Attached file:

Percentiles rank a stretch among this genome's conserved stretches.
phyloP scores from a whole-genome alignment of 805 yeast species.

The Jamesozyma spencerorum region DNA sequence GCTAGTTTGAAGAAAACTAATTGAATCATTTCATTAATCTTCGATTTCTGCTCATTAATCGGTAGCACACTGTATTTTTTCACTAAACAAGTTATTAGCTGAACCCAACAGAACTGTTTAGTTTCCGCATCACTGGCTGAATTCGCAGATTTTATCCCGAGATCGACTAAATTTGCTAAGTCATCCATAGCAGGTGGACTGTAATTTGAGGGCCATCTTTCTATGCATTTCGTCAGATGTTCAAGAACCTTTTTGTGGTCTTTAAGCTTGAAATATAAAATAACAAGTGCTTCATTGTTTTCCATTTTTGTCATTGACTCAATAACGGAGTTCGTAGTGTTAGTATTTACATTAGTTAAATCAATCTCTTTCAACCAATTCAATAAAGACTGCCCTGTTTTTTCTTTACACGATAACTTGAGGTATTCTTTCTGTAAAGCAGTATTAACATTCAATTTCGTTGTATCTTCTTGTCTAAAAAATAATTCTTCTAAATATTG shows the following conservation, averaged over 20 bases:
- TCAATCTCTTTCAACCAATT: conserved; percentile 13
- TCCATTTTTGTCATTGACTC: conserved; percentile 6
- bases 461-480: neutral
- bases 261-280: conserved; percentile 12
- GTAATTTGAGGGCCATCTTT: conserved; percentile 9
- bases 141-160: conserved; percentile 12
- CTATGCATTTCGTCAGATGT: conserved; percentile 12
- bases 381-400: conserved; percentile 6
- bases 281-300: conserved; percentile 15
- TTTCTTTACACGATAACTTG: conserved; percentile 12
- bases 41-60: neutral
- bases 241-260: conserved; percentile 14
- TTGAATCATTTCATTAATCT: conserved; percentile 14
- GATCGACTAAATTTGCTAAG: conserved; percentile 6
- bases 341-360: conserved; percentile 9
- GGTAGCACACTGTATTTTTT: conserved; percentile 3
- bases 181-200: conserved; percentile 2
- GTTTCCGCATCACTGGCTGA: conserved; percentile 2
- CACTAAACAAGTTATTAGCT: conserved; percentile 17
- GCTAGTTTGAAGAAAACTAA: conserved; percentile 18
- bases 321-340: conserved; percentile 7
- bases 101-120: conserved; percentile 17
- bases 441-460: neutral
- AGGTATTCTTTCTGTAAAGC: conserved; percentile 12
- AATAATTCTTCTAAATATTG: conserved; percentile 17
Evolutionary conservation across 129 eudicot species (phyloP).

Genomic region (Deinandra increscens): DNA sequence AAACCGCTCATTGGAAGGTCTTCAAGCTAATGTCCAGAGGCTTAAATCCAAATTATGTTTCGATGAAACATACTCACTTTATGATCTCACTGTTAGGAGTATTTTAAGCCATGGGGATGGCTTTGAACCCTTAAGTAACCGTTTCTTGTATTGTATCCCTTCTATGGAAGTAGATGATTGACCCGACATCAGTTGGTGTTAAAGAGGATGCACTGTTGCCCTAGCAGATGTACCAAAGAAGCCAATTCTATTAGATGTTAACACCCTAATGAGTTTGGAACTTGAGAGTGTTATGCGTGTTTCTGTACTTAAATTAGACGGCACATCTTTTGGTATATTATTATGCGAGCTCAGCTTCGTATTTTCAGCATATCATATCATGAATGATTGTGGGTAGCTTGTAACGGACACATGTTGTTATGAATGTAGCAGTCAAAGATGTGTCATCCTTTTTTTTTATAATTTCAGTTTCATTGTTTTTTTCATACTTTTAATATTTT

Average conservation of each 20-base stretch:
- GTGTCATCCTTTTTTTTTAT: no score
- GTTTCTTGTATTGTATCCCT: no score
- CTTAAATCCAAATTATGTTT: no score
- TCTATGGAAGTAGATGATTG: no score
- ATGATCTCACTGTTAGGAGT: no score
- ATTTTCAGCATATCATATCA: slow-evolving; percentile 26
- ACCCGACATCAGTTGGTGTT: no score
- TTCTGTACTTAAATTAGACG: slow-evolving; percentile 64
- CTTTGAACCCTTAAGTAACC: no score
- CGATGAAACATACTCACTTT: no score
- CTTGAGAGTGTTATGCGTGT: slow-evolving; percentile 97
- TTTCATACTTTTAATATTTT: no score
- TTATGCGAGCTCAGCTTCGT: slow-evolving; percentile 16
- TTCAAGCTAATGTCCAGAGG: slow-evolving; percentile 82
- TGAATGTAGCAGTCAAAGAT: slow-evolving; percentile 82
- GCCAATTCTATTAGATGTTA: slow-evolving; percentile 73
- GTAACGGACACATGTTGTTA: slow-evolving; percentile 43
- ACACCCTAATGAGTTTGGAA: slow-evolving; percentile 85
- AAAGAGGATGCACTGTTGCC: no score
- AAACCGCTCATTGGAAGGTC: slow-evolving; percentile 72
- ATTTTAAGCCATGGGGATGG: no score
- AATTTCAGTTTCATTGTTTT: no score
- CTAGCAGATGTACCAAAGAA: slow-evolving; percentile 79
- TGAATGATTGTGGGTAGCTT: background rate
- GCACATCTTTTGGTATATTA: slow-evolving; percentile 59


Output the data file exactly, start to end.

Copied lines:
Percentiles rank a stretch among this genome's conserved stretches.
phyloP scores from a whole-genome alignment of 805 yeast species.

The Jamesozyma spencerorum region DNA sequence GCTAGTTTGAAGAAAACTAATTGAATCATTTCATTAATCTTCGATTTCTGCTCATTAATCGGTAGCACACTGTATTTTTTCACTAAACAAGTTATTAGCTGAACCCAACAGAACTGTTTAGTTTCCGCATCACTGGCTGAATTCGCAGATTTTATCCCGAGATCGACTAAATTTGCTAAGTCATCCATAGCAGGTGGACTGTAATTTGAGGGCCATCTTTCTATGCATTTCGTCAGATGTTCAAGAACCTTTTTGTGGTCTTTAAGCTTGAAATATAAAATAACAAGTGCTTCATTGTTTTCCATTTTTGTCATTGACTCAATAACGGAGTTCGTAGTGTTAGTATTTACATTAGTTAAATCAATCTCTTTCAACCAATTCAATAAAGACTGCCCTGTTTTTTCTTTACACGATAACTTGAGGTATTCTTTCTGTAAAGCAGTATTAACATTCAATTTCGTTGTATCTTCTTGTCTAAAAAATAATTCTTCTAAATATTG shows the following conservation, averaged over 20 bases:
- TCAATCTCTTTCAACCAATT: conserved; percentile 13
- TCCATTTTTGTCATTGACTC: conserved; percentile 6
- bases 461-480: neutral
- bases 261-280: conserved; percentile 12
- GTAATTTGAGGGCCATCTTT: conserved; percentile 9
- bases 141-160: conserved; percentile 12
- CTATGCATTTCGTCAGATGT: conserved; percentile 12
- bases 381-400: conserved; percentile 6
- bases 281-300: conserved; percentile 15
- TTTCTTTACACGATAACTTG: conserved; percentile 12
- bases 41-60: neutral
- bases 241-260: conserved; percentile 14
- TTGAATCATTTCATTAATCT: conserved; percentile 14
- GATCGACTAAATTTGCTAAG: conserved; percentile 6
- bases 341-360: conserved; percentile 9
- GGTAGCACACTGTATTTTTT: conserved; percentile 3
- bases 181-200: conserved; percentile 2
- GTTTCCGCATCACTGGCTGA: conserved; percentile 2
- CACTAAACAAGTTATTAGCT: conserved; percentile 17
- GCTAGTTTGAAGAAAACTAA: conserved; percentile 18
- bases 321-340: conserved; percentile 7
- bases 101-120: conserved; percentile 17
- bases 441-460: neutral
- AGGTATTCTTTCTGTAAAGC: conserved; percentile 12
- AATAATTCTTCTAAATATTG: conserved; percentile 17
Evolutionary conservation across 129 eudicot species (phyloP).

Genomic region (Deinandra increscens): DNA sequence AAACCGCTCATTGGAAGGTCTTCAAGCTAATGTCCAGAGGCTTAAATCCAAATTATGTTTCGATGAAACATACTCACTTTATGATCTCACTGTTAGGAGTATTTTAAGCCATGGGGATGGCTTTGAACCCTTAAGTAACCGTTTCTTGTATTGTATCCCTTCTATGGAAGTAGATGATTGACCCGACATCAGTTGGTGTTAAAGAGGATGCACTGTTGCCCTAGCAGATGTACCAAAGAAGCCAATTCTATTAGATGTTAACACCCTAATGAGTTTGGAACTTGAGAGTGTTATGCGTGTTTCTGTACTTAAATTAGACGGCACATCTTTTGGTATATTATTATGCGAGCTCAGCTTCGTATTTTCAGCATATCATATCATGAATGATTGTGGGTAGCTTGTAACGGACACATGTTGTTATGAATGTAGCAGTCAAAGATGTGTCATCCTTTTTTTTTATAATTTCAGTTTCATTGTTTTTTTCATACTTTTAATATTTT

Average conservation of each 20-base stretch:
- GTGTCATCCTTTTTTTTTAT: no score
- GTTTCTTGTATTGTATCCCT: no score
- CTTAAATCCAAATTATGTTT: no score
- TCTATGGAAGTAGATGATTG: no score
- ATGATCTCACTGTTAGGAGT: no score
- ATTTTCAGCATATCATATCA: slow-evolving; percentile 26
- ACCCGACATCAGTTGGTGTT: no score
- TTCTGTACTTAAATTAGACG: slow-evolving; percentile 64
- CTTTGAACCCTTAAGTAACC: no score
- CGATGAAACATACTCACTTT: no score
- CTTGAGAGTGTTATGCGTGT: slow-evolving; percentile 97
- TTTCATACTTTTAATATTTT: no score
- TTATGCGAGCTCAGCTTCGT: slow-evolving; percentile 16
- TTCAAGCTAATGTCCAGAGG: slow-evolving; percentile 82
- TGAATGTAGCAGTCAAAGAT: slow-evolving; percentile 82
- GCCAATTCTATTAGATGTTA: slow-evolving; percentile 73
- GTAACGGACACATGTTGTTA: slow-evolving; percentile 43
- ACACCCTAATGAGTTTGGAA: slow-evolving; percentile 85
- AAAGAGGATGCACTGTTGCC: no score
- AAACCGCTCATTGGAAGGTC: slow-evolving; percentile 72
- ATTTTAAGCCATGGGGATGG: no score
- AATTTCAGTTTCATTGTTTT: no score
- CTAGCAGATGTACCAAAGAA: slow-evolving; percentile 79
- TGAATGATTGTGGGTAGCTT: background rate
- GCACATCTTTTGGTATATTA: slow-evolving; percentile 59